4. Anisyutkin L.N. & Gorochov A.V. 2008. A new genus and species of the cockroach family Blattulidae from Lebanese Amber (Dictyoptera, Blattina). Paleontol. J. 42 (1): 43–46. https://doi.org/10.1134/S0031030108010061

    Google Scholar 

  5. Anisyutkin L.N. & Gröhn C. 2012. Novye tarakany (Dictyoptera: Blattina) iz Baltiĭskogo yantarya, s opisaniem novogo roda i vida: Stegoblatta irmgardgroehni [New cockroaches (Dictyopterra: Blattina) from Baltic amber, with the description of a new genus and species: Stegoblatta irmgardgroehni]. Trudy Zoologicheskogo Instituta RAS / Proceedings of the Zoological Institute RAS / 316 (3): 193–202.

    Google Scholar 

  6. Archibald S.B. & Mathewes R.W. 2000. Early Eocene insects from Quilchena, British Columbia, and their paleoclimatic implications. Can. J. Zool. 78 (8): 1441–1462. https://doi.org/10.1139/cjz-78-8-1441

    Article  Google Scholar 

  7. Aristov D.S. 2015. Insects from a new Ufimian Locality of Troitsa in the Perm Region, Russia. Paleontol. J. 49 (5): 496–500. https://doi.org/10.1134/S0031030115050032

    Article  Google Scholar 

  8. Aristov D.S., Bashkuev A.S., Golubeva V.K., Gorochov A.V., Karasev E.V., Kopylov D.S., Ponomarenko A.G., Rasnitsyn A.P., Rasnitsyn D.A., Sinitshenkova N.D., Sukatsheva I.D. & Vassilenko D.V. 2013. Fossil Insects of the Middle and Upper Permian of European Russia. Paleontol. J. 47 (7): 641–832. https://doi.org/10.1134/S0031030113070010

    Article  Google Scholar 

  9. Atri D. & Melott A.L. 2011. Biological implications of high-energy cosmic ray induced muon flux in the extragalactic shock model. Geophys. Res. Lett. 38 (19), L19203, 3 pp. https://doi.org/10.1029/2011GL049027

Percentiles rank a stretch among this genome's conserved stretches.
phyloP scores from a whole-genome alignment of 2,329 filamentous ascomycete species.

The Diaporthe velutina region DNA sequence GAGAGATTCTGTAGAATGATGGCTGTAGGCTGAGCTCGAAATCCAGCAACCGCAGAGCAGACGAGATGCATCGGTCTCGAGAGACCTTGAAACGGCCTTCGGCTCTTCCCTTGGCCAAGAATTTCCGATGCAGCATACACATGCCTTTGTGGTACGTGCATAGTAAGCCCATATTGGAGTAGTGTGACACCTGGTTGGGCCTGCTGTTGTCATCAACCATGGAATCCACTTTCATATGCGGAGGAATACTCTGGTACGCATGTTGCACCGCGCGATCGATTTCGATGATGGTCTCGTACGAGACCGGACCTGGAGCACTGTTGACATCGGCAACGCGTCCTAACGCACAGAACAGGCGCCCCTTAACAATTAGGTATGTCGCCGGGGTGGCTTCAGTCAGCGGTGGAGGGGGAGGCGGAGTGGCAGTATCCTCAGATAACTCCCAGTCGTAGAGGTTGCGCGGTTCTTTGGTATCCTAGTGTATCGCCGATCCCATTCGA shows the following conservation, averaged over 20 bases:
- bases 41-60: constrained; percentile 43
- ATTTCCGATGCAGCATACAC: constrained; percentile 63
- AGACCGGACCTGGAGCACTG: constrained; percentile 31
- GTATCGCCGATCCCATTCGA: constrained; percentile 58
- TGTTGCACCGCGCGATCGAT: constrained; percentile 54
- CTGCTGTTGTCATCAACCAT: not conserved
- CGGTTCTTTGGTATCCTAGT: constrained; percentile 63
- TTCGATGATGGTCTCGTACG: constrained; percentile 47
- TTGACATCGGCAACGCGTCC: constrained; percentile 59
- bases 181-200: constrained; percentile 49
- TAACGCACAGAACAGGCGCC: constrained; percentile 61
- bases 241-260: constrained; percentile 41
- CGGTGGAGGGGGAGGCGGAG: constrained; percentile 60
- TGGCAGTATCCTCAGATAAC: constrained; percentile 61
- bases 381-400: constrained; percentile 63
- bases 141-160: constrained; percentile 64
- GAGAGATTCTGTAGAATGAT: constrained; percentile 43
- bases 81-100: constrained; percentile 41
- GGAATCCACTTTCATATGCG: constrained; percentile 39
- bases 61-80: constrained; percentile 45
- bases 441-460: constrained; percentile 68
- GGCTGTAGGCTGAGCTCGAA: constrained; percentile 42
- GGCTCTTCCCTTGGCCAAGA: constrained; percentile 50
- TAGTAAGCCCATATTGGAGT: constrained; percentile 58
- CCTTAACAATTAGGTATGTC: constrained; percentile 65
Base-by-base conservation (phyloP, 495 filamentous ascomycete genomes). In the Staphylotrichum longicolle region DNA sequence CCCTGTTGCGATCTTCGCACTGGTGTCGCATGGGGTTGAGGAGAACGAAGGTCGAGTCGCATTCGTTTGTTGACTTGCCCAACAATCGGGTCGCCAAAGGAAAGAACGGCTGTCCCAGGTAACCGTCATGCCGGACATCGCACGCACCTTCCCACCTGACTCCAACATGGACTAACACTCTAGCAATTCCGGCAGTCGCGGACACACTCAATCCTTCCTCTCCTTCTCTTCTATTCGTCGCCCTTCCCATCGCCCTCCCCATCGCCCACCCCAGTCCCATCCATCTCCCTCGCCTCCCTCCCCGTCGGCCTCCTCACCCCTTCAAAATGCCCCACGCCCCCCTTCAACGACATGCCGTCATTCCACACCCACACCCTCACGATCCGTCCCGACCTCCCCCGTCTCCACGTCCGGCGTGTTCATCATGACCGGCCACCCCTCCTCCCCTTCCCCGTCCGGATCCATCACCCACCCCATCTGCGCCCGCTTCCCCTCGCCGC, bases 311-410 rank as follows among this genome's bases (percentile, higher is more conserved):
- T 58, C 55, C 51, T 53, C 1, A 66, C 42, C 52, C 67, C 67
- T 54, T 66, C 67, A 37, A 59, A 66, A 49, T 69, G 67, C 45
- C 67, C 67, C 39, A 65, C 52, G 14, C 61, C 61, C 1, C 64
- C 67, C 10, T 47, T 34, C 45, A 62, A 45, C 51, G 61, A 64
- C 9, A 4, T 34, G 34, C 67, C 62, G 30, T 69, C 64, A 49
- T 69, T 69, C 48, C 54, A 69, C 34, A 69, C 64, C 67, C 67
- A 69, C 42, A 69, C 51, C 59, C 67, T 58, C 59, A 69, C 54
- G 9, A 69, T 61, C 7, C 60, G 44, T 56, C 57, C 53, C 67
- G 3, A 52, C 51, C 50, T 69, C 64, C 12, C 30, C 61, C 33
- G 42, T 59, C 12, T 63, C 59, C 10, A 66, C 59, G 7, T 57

Google Scholar 

  10. Bai M., Beutel R.G., Klass K.-D., Zhang W.W., Yang X.K. & Wipfler B. 2016. †Alienoptera - A new insect order in the roach-mantodean twilight zone. Gondwana Res. 39: 317–326. https://doi.org/10.1016/j.gr.2016.02.002

    Article  Google Scholar 

  11. Barbieri M. 2003. The Organic Codes. An Introduction to Semantic Biology. Cambridge Univ Press, 312 pp. ISBN: 0521531004

    Google Scholar 

  12. Barna P. 2014. Low diversity cockroach assemblage from Chernovskie Kopi in Russia confirms deformations at J/K boundary. Biologia 69 (5): 651–675. https://doi.org/10.2478/s11756-014-0349-9

    Article  Google Scholar 

  13. Barraclough T.G. & Savolainen V. 2001. Evolutionary rates and species diversity in flowering plants. Evolution 55 (4): 677–683. https://doi.org/10.1111/j.0014-3820.2001.tb00803.x

    CAS  PubMed  Article  PubMed Central  Google Scholar 

  14. Batygin K. & Brown M.E. 2016. Evidence for a distant giant planet in the Solar system. Astron. J. 151 (2): 22, 12 pp. https://doi.org/10.3847/0004-6256/151/2/22